Fed Justice Department clears way for McClatchy to sell four newspapers
SAN FRANCISCO (AP) – Federal regulators cleared the way Monday for McClatchy Co. to sell four newspapers in a $1 billion deal that will establish MediaNews Group Inc. as the San Francisco Bay area’s largest newspaper publisher.
The U.S. Justice Department removed a potential stumbling block by closing its antitrust investigation into the 3-month-old deal involving the San Jose Mercury News, Contra Costa Times, Monterey Herald in northern California and the St. Paul Pioneer Press in Minnesota.
“After a careful investigation…the antitrust division determined that the transaction is not likely to reduce competition substantially,” the Justice Department said in a statement. Regulators interviewed more than 80 people, including newspaper advertisers, subscriber, labor leaders and industry experts, during the review.
The Justice Department’s decision will enable the sale to be completed later this week, MediaNews Chief Executive W. Dean Singleton said Monday.
A separate inquiry into the deal by California Attorney General Bill Lockyer remains open, said his spokesman Tom Dresslar.
San Francisco businessman Clinton Reilly also has sued to block the sale, but a federal judge last week refused to issue a temporary restraining order to prevent McClatchy from turning over the papers to MediaNews.
McClatchy took control of the papers a month ago when the Sacramento, Calif.-based company bought their former owner, Knight Ridder Inc., for $4 billion.
Before that acquisition closed, McClatchy agreed to sell the papers to Denver-based MediaNews in a complex deal that also involved the Hearst Corp.
But the handoff couldn’t be completed until the Justice Department was satisfied the sale wouldn’t harm Bay Area readers and advertisers.
As the review dragged on, McClatchy was left in the awkward position of owning four papers that it didn’t want. That situation threatened to become particularly thorny at the San Jose Mercury News, where labor contracts with about 600 workers expired June 30.
The Justice Department’s blessing came on the same day that MediaNews’ financing for the deal was set to expire.
In the Reilly lawsuit, MediaNews warned it might incur more than $20 million in additional expenses if its financing package unraveled.
McClatchy plans to use the $1 billion to lower the debt that it took on in the Knight Ridder acquisition, saving the company about $163,000 per day in interest expense, according to papers filed in the Reilly lawsuit.
McClatchy shares gained 41 cents to close at $42.39 on the New York Stock Exchange. The company’s stock price has dropped by 20 percent since the Knight Ridder takeover was announced in March, reflecting Wall Street’s dim outlook for the newspaper industry as more advertising shifts to the Internet.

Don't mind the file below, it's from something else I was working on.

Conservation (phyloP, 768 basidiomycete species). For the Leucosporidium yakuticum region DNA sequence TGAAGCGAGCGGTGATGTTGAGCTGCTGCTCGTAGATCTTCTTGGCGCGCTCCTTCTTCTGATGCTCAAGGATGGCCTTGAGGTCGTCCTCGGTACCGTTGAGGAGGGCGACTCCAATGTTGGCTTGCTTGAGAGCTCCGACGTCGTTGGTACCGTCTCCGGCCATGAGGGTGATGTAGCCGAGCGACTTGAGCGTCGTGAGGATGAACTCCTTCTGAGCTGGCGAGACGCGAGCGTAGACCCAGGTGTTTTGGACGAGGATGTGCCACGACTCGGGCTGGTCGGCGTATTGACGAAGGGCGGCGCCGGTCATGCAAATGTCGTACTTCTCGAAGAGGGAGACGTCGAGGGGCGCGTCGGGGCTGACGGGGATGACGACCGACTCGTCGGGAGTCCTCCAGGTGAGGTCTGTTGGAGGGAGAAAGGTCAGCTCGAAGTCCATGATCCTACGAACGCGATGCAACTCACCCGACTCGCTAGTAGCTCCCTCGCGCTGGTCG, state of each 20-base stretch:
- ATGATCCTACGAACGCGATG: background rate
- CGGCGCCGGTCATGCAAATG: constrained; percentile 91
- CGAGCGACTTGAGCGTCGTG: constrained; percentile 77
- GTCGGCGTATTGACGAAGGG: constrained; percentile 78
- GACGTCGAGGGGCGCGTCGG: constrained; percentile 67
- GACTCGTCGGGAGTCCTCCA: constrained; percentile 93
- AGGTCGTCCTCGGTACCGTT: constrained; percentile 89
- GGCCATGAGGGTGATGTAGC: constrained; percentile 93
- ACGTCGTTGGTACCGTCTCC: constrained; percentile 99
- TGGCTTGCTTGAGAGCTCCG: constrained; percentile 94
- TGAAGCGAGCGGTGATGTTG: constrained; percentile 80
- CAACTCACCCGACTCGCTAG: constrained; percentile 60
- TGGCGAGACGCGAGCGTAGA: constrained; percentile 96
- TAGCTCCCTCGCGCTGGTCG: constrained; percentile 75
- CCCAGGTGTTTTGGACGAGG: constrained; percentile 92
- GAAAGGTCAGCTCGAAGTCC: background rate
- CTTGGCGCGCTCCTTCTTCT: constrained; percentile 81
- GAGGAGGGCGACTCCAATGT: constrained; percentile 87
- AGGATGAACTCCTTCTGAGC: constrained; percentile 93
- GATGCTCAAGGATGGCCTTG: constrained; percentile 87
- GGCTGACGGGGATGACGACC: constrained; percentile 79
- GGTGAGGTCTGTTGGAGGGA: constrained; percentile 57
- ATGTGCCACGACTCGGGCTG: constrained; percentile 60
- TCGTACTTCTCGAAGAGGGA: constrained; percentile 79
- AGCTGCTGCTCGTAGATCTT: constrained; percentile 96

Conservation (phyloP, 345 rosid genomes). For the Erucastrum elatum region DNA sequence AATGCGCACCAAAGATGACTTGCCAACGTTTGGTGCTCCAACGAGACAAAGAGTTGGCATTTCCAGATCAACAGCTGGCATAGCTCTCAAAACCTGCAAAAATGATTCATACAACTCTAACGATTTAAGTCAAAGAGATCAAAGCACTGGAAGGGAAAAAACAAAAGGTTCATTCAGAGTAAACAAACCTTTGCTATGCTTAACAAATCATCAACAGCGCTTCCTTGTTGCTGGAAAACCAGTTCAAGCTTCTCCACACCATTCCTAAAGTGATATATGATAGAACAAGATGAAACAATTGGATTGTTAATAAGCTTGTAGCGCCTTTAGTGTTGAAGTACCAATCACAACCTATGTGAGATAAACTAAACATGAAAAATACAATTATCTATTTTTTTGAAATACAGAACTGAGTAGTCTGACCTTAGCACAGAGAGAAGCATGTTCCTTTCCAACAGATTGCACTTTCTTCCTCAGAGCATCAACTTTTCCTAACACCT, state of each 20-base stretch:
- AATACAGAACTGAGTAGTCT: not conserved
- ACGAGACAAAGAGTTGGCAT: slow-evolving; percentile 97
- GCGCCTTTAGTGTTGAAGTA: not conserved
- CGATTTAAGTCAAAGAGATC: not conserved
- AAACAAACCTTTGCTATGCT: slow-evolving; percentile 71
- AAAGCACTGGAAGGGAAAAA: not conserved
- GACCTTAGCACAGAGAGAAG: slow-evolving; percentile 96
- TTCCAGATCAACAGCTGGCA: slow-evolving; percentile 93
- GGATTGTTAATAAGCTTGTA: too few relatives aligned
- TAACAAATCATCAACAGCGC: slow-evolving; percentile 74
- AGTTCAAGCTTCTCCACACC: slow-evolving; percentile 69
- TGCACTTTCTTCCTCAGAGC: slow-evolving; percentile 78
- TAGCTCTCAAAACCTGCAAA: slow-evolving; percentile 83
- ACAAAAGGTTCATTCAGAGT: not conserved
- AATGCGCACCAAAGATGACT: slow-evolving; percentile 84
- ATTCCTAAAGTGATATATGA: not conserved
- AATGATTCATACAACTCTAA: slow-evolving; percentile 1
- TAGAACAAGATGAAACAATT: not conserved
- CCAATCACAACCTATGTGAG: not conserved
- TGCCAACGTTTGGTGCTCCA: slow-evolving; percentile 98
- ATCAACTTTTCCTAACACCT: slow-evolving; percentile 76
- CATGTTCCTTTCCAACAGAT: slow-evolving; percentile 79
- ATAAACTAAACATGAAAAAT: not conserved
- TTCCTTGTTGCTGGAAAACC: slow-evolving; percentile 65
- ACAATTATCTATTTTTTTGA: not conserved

Privately owned MediaNews already owns the Oakland Tribune and a cluster of suburban papers in the Bay Area. Adding the San Jose Mercury News and Contra Costa Times will give MediaNews more than 700,000 subscribers in the region, dwarfing the Hearst-owned San Francisco Chronicle, which listed just under 400,000 paid readers as of March 31.
All told, MediaNews owns 40 papers, including The Denver Post, The Salt Lake Tribune and The Detroit News.
The Justice Department’s review of the McClatchy’s sale focused on Alameda and Contra Costa counties, a mostly suburban region located across the bay from San Francisco where the San Jose Mercury News and Contra Costa Times compete with MediaNews’ papers.
Regulators concluded MediaNews will continue to face adequate competition from the San Francisco Chronicle. What’s more, the Justice Department said it believes consumers will benefit from the savings that MediaNews envisions by combining the production and distribution systems of its Bay Area papers.
MediaNews hopes to save about $22.5 million by blending some Bay Area operations, according to estimates provided in the Reilly case.
As part of the McClatchy deal, Hearst is buying the Monterey and St. Paul papers and then immediately turning over those papers MediaNews in exchange for a stake in that company’s operations outside California. The Justice Department said it may still investigate Hearst’s planned alliance with MediaNews.
McClatchy had to sell the St. Paul paper because it already owned the Minneapolis Star Tribune – a concentration of media power that wouldn’t pass muster with federal antitrust authorities. The company decided to sell 11 other Knight Rider papers, including the three California papers destined for MediaNews, after concluding they were unlikely to meet McClatchy’s growth requirements.
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